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How to Create a Compelling Lead for a Crime Story? #amwriting #advice

My ongoing writer’s guest post series in this blog today brings Ee leen Lee, a good friend and awesome writer who has often helped me with my stories, and is now an editor for an anthology of crime stories by Fixi Novo.

I hope the writers amongst you submit to the anthology, and the readers pick it up once it is published next year. Ee leen tells us today all about what makes a good crime lead– take it away, Ee leen!

In 1927, T.S Eliot observed, “The detective story, as created by Poe, is something as specialised and as intellectual as a chess problem…whereas the best English detective fiction has relied less on the beauty of the mathematical problem and much more on the intangible human element.”

Although Eliot displays a natural bias in favour of English detective fiction, he succinctly highlights the  “…intangible human element.” that is character. These days readers want more than mere puzzles in their mystery stories, they want defined characters peopling the story, and compelling protagonists.

Call for Crime Story submissions: Fixi Novo

Call for Crime Story submissions: Fixi Novo

The most important character in your crime story is your protagonist. Without him or her, there is no connection with your reader and therefore, no story. Who are your favourite sleuths? Sherlock Holmes, Kurt Wallander, Lisbeth Salander, or Jack Reacher? Some may prefer the quirkier protagonist, and TV features numerous offbeat leads such as Columbo, Adrian Monk or even House, who is more medical detective than physician.

Begin by establishing something memorable in appearance, skill or behaviour. (Lisbeth Salander’s  tattoo,  House’s walking stick, Holmes’ and Reacher’s powers of observation, and Monk’s OCD). When creating your lead character there are four main sources to draw from:

1. Yourself
Pros: Every emotion and experience your character has would have been your own.
Cons: You’re too close to yourself to be objective. Creating a Mary Sue or Gary Stu (the male version).

2. Someone you know
Pros: Best when your characters are composites of your friends, colleagues and relatives. Mixing it up is half the fun.
Cons: Accusations of defamation. Allowing reality to dictate your characters.

3. Someone you’ve heard about
Pros: You’re not bound by many facts or social niceties.
Cons: So far, I have not discovered many disadvantages with this.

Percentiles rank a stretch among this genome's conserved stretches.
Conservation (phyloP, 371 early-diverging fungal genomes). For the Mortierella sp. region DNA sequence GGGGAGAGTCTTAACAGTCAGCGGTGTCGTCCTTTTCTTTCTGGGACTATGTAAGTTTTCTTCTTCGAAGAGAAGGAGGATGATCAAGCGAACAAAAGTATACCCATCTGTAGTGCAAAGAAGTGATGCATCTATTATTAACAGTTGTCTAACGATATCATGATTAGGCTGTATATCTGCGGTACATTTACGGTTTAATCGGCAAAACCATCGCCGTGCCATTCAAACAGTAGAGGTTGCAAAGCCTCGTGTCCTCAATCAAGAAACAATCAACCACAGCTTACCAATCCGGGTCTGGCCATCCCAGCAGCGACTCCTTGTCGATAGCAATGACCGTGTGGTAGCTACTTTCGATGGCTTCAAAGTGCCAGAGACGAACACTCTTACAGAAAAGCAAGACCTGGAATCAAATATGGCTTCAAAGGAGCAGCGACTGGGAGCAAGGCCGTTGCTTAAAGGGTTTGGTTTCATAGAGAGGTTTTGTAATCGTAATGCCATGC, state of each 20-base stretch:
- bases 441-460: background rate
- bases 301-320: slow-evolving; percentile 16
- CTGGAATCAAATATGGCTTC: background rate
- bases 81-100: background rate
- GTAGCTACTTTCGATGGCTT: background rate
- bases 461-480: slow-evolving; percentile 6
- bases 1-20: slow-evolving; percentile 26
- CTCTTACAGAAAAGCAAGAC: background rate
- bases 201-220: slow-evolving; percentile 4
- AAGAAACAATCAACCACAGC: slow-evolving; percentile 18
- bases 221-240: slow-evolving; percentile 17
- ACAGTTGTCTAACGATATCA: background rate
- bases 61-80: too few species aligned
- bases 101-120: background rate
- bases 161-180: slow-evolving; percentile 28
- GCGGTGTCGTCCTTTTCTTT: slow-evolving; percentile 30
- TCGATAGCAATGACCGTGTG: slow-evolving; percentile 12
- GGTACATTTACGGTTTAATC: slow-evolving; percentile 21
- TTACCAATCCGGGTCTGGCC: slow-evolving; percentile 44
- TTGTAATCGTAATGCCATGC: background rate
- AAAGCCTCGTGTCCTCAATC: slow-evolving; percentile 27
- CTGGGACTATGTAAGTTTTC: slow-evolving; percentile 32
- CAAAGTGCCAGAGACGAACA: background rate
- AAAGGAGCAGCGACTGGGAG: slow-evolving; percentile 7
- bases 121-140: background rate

4. Your imagination
Pros: Imagination soars unfettered!
Cons:  Imagination soars, unfettered.

A compelling lead should be flawed because perfect characters are dull. But don’t pile on the weaknesses just for the sake of it. Too many negative traits soon become ordinary and drag the narrative. Strike a fine balance between empathy and sympathy. Not every protagonist has to be a hero but they should be relatable, regardless of their situations.

Laying the groundwork for a strong lead character will make it easier for you to render your fictional world on the page. Your reader will follow your lead character to the very end, and by association, your story.

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Call for crime short fiction submissions – KL Noir: Blue
I am editing the third installment of the KL Noir series of short crime fiction set in Kuala Lumpur, published by Fixi Novo.  Previous volumes are Kl Noir: Red (which includes my short story “Oracle of Truth”) and KL Noir: White. Now seeking submissions of 2000-5000 words. Deadline is 31st December 2013. The anthology will be published by Fixi Novo in April 2014. More details  available here.

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Lee Ee LeenEe Leen Lee was born in London, UK. Since 2009, her fiction has been published by Mammoth Books UK, Intellect UK, Monsoon Books Singapore, Fixi Novo and Esquire Magazine (Malaysia). Find her on Twitter.

Damyanti Biswas

Damyanti Biswas is the author of You Beneath Your Skin and numerous short stories that have been published in magazines and anthologies in the US, the UK, and Asia. She has been shortlisted for Best Small Fictions and Bath Novel Awards and is co-editor of the Forge Literary Magazine. Her forthcoming literary crime thriller, The Blue Bar is represented by Lucienne Diver from The Knight Agency, and will be published by Thomas & Mercer on January 1, 2023.